Home / India News / PM Modi says ‘command and control’ regime over, let’s ‘plug and play’
New Delhi: Prime Minister Narendra Modi on Thursday reiterated his resolve to turn the Covid-19 crisis into an opportunity to make India self-reliant, and emphasised a policy shift from a “command and control” to a “plug and play” economy.
Addressing the 95th annual plenary session of the Indian Chamber of Commerce in Kolkata over video conference, Modi asked the industry to focus on “people, planet and profit” to create globally competitive supply chains.
Noting that the world is grappling with the Coronavirus crisis, he said: “But amid all these, every [Indian] citizen is also having a resolve to transform this disaster into an opportunity, to make this into a major turning point.”
He defined this turning point as a “self-reliant India”. He said this has been the aspiration of Indians for several years, and it is being pursued through policies and actions for the past five to six years.
“Now the Corona crisis has given us a task to accelerate this process and Atmnirbhar Bharat Abhiyan [self-reliant India initiative] is an outcome of that,” he said.
Modi gave a call for an “Atmanirbhar Bharat” in his address to the nation on May 12, when he announced a package of more than Rs 20 lakh crore to revive the economy battered by the pandemic.
According to the latest official data, the Indian economy grew 3.1% in the three months ended March 31. The growth rate in the full fiscal 2019-20 is expected to be 4.2%, the slowest in 11 years on the back of falling investment and consumption.
Growth in the last quarter was sluggish despite only the last seven days of the period being impacted by the nationwide lockdown since March 25. A sharp fall in gross domestic product (GDP) growth is expected due to the 68-day lockdown. Fitch Ratings on Wednesday forecast a 5% contraction in GDP this fiscal, but it expected growth to rebound to 9.5% next year.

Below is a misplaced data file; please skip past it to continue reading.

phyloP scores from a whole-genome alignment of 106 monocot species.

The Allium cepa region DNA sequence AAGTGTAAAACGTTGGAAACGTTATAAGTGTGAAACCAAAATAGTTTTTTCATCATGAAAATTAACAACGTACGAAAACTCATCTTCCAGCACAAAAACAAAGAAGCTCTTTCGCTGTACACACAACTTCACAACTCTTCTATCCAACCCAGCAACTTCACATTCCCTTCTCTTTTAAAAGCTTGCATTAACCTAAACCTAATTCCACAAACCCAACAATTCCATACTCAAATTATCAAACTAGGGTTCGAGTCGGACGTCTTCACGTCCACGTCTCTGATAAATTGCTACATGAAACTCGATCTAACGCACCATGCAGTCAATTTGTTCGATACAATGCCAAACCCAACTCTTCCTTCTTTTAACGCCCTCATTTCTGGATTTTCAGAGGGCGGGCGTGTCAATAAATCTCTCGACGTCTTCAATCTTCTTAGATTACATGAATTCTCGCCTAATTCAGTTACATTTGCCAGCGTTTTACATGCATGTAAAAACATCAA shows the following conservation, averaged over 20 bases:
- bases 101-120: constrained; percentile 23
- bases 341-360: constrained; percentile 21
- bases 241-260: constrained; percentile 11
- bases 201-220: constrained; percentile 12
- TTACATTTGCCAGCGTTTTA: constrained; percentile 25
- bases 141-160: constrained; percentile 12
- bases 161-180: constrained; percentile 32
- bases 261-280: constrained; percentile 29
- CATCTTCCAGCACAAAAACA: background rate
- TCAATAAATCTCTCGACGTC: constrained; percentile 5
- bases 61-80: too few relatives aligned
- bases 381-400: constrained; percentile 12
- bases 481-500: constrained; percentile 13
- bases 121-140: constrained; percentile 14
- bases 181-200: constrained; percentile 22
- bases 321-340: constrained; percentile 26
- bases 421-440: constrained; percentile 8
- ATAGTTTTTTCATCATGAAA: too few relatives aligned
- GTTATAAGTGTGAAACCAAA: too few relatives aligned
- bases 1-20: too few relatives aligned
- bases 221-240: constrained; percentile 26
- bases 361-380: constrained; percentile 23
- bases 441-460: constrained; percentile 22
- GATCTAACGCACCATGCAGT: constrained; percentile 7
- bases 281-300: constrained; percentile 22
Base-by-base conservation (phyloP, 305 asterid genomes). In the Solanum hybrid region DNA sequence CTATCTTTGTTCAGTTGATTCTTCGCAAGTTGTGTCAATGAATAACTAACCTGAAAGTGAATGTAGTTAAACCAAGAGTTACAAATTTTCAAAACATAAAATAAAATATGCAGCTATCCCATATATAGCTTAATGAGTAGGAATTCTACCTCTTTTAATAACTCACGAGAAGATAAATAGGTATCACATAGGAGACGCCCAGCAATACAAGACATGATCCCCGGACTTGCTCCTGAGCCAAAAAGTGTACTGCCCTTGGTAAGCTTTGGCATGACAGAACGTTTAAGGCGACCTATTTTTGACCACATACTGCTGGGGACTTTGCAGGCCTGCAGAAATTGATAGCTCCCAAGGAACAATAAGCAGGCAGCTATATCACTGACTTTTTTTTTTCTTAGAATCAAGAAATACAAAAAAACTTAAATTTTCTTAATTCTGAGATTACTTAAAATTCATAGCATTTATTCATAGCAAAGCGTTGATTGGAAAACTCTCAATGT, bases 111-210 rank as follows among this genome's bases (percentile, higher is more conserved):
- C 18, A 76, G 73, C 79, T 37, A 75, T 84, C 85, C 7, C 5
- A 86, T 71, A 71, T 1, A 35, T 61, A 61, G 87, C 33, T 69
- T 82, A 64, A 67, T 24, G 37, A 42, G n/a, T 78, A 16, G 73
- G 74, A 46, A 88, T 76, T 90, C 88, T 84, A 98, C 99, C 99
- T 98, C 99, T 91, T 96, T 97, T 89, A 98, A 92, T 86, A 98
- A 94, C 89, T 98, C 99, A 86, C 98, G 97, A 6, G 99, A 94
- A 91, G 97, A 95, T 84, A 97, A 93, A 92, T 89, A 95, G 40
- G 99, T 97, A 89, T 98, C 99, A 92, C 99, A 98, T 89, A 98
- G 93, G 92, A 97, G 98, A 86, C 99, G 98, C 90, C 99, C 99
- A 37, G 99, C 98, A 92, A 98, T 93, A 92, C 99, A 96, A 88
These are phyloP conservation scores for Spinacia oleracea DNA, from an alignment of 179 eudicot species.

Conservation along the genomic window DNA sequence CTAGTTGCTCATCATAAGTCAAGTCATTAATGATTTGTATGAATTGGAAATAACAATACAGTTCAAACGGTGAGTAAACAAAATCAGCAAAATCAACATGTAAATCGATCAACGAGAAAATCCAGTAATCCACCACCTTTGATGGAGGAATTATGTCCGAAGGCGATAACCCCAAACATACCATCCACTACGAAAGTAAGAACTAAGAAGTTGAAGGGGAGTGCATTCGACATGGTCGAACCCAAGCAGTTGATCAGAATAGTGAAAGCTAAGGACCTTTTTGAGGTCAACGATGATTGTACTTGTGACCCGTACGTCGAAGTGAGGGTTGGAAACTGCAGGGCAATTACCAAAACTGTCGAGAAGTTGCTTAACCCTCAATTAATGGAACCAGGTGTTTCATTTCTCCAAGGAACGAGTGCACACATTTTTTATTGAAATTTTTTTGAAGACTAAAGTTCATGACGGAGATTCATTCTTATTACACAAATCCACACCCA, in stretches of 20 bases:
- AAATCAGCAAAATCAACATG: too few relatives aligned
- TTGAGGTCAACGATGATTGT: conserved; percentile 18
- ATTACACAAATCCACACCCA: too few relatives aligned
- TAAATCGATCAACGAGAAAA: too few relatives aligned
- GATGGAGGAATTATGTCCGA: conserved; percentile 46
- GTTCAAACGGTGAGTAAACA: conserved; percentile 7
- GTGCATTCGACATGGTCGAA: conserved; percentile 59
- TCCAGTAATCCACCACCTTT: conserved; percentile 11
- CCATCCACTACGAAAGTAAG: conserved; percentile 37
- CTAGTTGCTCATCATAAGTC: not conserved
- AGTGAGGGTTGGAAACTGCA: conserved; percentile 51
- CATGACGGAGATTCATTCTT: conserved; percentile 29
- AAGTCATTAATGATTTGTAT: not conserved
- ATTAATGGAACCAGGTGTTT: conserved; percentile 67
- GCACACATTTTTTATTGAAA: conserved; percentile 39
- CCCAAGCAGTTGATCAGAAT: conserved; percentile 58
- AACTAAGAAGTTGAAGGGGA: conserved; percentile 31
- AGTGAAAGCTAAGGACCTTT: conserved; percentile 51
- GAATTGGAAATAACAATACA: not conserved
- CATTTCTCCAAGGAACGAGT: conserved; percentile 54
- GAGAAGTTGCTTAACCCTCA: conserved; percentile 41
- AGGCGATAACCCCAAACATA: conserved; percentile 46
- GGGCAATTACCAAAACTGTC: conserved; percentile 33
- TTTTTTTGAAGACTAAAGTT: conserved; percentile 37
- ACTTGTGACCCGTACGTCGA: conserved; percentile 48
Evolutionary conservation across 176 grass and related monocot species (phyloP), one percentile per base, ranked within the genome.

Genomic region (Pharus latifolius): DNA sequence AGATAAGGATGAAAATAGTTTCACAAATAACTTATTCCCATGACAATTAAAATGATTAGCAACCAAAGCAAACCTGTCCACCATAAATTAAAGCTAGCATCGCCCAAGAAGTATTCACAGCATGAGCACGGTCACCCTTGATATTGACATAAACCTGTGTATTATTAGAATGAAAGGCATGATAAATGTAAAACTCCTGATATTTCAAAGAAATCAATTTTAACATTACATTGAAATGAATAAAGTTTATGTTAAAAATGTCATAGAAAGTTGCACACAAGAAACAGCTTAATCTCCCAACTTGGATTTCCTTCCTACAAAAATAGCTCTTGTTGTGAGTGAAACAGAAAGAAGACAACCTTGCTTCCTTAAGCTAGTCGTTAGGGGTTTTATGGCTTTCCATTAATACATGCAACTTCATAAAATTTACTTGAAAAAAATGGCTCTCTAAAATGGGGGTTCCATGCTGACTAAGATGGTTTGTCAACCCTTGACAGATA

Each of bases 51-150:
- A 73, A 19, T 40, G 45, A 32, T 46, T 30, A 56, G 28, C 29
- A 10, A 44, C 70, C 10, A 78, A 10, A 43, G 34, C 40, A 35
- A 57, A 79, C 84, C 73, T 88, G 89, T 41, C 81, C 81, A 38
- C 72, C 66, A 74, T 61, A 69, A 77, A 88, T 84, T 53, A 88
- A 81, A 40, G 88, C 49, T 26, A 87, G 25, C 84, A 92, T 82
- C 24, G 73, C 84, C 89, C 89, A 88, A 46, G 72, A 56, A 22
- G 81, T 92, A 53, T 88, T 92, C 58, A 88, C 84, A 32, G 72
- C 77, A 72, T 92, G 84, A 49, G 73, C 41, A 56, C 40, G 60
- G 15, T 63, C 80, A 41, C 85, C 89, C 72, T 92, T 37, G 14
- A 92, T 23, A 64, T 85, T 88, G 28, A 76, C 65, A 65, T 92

The next fiscal appears promising for India as S&P Global Ratings on Wednesday said the country’s economy is likely to achieve a strong 8.5% growth, following a 5% contraction in the current fiscal.
These estimates came almost a week after Moody’s Investors Service downgraded India’s sovereign rating one notch to the lowest investment grade, with a negative outlook, saying the Indian economy would face a prolonged period of slower growth.
S&P on Wednesday hoped recent structural reforms announced by the government, along with fiscal incentives in the Atmanirbhar Bharat package, would boost the economy. “While risks to India’s long-term growth rate are rising, ongoing economic reforms, if executed well, should keep the country’s growth rate ahead of peers,” it said.
Key structural reforms announced recently include expansion of the scope for micro, small and medium enterprises (MSMEs), allowing marketing freedom to farmers, liberalisation of commercial mining, a comprehensive disinvestment policy, and opening up the defence and space to private entrepreneurs. In September 2019, the government slashed corporate tax rates to make India a manufacturing destination, which, according to S&P, should reinforce growth alongside additional fiscal and monetary easing.
In his address to the industry on Thursday, Modi said his government will take steps to reduce import dependency and encourage local manufacturing. He asked industry to focus on three factors – “people, planet and profit” – because all are interdependent.
He gave the example of LED bulbs, once unaffordable to the common people. Five years ago, a LED bulb cost Rs 350. But it is now available for Rs 50. This helped provide relief to people, saved electricity worth Rs 19,000 crore and protected the environment, he said.
“So, the planet has also benefited. And of course... manufacturers’ profits have increased,” he added.
Modi urged businessmen to set up globally competitive domestic supply chains. “This is not the time for a conservative approach. It is time for bold decisions and bold investments,” he said.
He said every citizen has resolved to face adversity with determination and this will be a “turning point” in the country’s history. “Atmanirbhar Bharat is the manifestation of the dream every Indian has seen for all these years,” he said.
India can lead in manufacturing of products such as medical equipment, defence hardware, solar panels, batteries, chips and aviation, he said.
On June 2, while addressing Indian businessmen, Modi had voiced confidence in the economy’s ability to return to rapid growth, listing it among his government’s top priorities and pledging his commitment to systematic reforms. “Yes! We will definitely get our growth back,” Modi said in his speech to a conference on “Getting Growth Back” organised by the Confederation of Indian Industry (CII).